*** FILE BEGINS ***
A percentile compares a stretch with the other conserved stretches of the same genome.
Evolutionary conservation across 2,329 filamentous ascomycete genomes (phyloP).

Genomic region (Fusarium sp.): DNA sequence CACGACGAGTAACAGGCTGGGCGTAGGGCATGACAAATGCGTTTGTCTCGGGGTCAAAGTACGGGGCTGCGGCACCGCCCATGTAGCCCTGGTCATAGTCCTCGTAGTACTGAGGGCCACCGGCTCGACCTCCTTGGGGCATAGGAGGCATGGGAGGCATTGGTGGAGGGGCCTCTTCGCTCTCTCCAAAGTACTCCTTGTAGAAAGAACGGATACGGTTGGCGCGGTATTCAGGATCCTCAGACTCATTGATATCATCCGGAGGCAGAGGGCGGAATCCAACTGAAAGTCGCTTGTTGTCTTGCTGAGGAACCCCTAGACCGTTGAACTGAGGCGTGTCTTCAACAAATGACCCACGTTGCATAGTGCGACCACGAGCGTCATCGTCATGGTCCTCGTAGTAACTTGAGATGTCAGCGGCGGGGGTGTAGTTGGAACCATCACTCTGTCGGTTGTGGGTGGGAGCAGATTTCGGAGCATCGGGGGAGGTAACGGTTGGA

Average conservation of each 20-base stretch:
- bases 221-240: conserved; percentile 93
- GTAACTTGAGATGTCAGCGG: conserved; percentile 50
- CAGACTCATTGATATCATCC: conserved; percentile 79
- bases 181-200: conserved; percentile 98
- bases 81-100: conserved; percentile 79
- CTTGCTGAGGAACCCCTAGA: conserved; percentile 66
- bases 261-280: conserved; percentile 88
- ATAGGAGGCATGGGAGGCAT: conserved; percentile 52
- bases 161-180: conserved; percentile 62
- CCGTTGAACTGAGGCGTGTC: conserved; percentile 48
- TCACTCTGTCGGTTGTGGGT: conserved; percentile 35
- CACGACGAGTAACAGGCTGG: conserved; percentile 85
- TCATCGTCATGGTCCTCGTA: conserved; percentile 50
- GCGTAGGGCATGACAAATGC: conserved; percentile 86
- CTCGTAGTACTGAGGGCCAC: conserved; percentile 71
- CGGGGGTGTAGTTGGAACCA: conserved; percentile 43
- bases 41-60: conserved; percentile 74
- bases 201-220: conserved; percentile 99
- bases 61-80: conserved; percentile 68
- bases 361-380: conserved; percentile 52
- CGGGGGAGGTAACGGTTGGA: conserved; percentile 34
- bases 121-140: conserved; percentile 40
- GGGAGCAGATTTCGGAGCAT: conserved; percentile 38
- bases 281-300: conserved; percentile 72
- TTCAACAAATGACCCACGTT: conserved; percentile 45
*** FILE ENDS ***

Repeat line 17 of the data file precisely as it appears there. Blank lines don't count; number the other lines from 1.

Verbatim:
- TCATCGTCATGGTCCTCGTA: conserved; percentile 50